Discoverer 25

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Discoverer 25
Mission type Optical reconnaissance
Operator US Air Force/NRO
Harvard designation 1961 Xi 1
Mission duration 2 days
Spacecraft properties
Spacecraft type KH-2 Corona'
Bus Agena-B
Manufacturer Lockheed
Launch mass 1,150 kilograms (2,540 lb)
Start of mission
Launch date 16 June 1961, 23:02 (1961-06-16UTC23:02Z) UTC
Rocket Thor DM-21 Agena-B 303
Launch site Vandenberg LC-75-1-1
End of mission
Decay date 12 July 1961 (1961-07-13)
Orbital parameters
Reference system Geocentric
Regime Low Earth
Perigee 223 kilometers (139 mi)
Apogee 361 kilometers (224 mi)
Inclination 82.1 degrees
Period 90.4 minutes

Discoverer 25, also known as Corona 9017, was an American optical reconnaissance satellite which was launched in 1961. It was a KH-2 Corona' satellite, based on an Agena-B.[1]

The launch of Discoverer 25 occurred at 23:02 UTC on 16 June 1961. A Thor DM-21 Agena-B rocket was used, flying from Launch Complex 75-1-1 at the Vandenberg Air Force Base.[2] Upon successfully reaching orbit, it was assigned the Harvard designation 1961 Xi 1.

Discoverer 25 was operated in a low Earth orbit, with a perigee of 223 kilometres (139 mi), an apogee of 361 kilometres (224 mi), 82.1 degrees of inclination, and a period of 90.4 minutes.[3] The satellite had a mass of 1,150 kilograms (2,540 lb),[4] and was equipped with a panoramic camera with a focal length of 61 centimetres (24 in), which had a maximum resolution of 7.6 metres (25 ft).[5] Images were recorded onto 70-millimeter (2.8 in) film, and returned in a Satellite Recovery Vehicle two days after launch. The Satellite Recovery Vehicle used by Discoverer 25 was SRV-510. Once its images had been returned, Discoverer 25's mission was complete, and it remained in orbit until it decayed on 12 July 1961.[3]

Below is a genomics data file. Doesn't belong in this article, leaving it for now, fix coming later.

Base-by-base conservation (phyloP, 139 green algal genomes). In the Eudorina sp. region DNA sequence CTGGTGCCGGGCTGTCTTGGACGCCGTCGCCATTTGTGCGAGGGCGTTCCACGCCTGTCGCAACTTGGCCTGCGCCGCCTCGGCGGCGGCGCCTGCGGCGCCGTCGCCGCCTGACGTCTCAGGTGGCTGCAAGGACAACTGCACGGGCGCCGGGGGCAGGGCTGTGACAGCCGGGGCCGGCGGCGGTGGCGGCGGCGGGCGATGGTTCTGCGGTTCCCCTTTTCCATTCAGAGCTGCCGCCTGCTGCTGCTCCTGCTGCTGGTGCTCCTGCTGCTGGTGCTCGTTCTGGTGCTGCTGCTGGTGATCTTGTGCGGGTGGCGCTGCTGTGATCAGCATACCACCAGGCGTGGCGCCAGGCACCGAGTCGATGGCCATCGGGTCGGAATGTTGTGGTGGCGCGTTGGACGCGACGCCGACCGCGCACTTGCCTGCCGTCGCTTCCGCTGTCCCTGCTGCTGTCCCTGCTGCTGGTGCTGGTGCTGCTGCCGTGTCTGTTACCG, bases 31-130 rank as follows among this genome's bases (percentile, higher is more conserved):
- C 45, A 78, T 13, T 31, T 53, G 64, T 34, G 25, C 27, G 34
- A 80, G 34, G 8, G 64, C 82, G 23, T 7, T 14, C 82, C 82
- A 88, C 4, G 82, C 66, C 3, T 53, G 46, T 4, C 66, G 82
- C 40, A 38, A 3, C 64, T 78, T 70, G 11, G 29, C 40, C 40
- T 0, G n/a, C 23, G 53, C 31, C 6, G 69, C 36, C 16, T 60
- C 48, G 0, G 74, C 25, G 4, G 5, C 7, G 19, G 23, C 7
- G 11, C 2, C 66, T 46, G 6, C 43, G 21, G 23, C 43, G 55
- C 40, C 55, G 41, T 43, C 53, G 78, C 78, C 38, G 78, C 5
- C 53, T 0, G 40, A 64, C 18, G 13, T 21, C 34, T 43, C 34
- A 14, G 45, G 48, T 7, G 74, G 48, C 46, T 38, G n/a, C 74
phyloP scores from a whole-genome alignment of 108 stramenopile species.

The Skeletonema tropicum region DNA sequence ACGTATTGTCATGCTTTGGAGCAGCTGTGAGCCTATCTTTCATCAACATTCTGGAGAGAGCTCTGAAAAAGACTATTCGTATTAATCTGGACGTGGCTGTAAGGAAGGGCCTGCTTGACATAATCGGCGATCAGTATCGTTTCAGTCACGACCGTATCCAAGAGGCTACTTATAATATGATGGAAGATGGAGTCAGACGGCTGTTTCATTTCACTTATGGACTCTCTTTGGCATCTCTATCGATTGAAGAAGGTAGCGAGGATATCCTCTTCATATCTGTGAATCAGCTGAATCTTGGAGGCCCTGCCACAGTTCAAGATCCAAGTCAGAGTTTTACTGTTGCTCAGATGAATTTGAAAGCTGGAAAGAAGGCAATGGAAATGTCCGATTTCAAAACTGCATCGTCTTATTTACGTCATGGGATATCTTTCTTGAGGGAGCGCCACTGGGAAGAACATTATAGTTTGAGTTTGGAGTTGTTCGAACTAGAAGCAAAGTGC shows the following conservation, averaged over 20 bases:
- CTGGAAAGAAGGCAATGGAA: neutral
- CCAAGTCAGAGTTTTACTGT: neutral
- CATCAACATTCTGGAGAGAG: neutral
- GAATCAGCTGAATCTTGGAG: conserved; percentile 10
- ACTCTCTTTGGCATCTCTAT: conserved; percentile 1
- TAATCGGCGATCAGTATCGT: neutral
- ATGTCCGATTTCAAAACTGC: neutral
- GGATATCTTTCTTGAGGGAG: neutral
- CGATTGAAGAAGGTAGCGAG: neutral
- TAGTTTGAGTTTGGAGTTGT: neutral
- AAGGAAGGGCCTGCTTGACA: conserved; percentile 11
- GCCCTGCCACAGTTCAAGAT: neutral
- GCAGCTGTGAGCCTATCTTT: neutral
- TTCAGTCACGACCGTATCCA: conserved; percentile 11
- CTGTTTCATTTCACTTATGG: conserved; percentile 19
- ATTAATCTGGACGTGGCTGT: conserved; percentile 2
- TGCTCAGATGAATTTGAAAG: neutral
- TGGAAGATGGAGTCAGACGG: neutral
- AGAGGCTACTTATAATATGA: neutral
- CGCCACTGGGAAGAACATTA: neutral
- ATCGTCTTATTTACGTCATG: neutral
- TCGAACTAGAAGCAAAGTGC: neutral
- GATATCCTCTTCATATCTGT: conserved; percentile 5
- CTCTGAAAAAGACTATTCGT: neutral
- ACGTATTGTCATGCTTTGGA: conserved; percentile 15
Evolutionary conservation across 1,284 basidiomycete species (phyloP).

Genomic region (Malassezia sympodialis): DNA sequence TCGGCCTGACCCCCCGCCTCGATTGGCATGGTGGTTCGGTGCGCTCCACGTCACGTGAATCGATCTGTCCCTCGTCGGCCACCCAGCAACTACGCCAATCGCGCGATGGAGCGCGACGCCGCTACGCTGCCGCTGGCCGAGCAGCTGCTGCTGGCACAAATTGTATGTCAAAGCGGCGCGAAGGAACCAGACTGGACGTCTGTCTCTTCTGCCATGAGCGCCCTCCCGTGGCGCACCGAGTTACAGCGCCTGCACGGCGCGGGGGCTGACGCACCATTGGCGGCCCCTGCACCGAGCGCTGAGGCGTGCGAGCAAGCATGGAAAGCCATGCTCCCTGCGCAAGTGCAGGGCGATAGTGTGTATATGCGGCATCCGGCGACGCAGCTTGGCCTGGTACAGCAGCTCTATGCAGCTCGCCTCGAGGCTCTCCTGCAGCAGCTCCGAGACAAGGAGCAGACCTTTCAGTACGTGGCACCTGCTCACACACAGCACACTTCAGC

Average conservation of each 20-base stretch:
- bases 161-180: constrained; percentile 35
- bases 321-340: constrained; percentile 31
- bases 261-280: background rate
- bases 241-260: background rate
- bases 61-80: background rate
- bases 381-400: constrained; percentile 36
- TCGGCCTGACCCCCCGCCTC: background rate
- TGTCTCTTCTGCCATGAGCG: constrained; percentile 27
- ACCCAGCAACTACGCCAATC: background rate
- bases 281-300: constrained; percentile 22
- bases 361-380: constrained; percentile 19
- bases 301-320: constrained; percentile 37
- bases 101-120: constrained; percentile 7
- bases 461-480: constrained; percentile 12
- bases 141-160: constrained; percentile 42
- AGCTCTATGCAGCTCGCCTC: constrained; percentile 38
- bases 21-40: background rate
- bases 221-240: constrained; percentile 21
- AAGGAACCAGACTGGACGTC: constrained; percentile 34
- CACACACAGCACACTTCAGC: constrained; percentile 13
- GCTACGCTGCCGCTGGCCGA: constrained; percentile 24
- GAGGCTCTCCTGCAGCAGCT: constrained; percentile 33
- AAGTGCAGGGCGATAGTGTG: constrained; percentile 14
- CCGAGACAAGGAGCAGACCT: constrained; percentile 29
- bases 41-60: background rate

The Satellite Recovery Vehicle was designed to be recovered in mid-air by a Fairchild C-119J Flying Boxcar aircraft. As SRV-510 descended, the C-119J was unable to capture it, and the capsule had to be recovered at sea after it landed. The film it returned was affected by streaks across images.[4]


  1. ^ Krebs, Gunter. "KH-2 Corona". Gunter's Space Page. Retrieved 26 June 2010. 
  2. ^ McDowell, Jonathan. "Launch Log". Jonathan's Space Page. Retrieved 26 June 2010. 
  3. ^ a b McDowell, Jonathan. "Satellite Catalog". Jonathan's Space Page. Retrieved 26 June 2010. 
  4. ^ a b Wade, Mark. "KH-2". Encyclopedia Astronautica. Retrieved 26 June 2010. 
  5. ^ "Corona". Mission and Spacecraft Library. NASA. Retrieved 26 June 2010.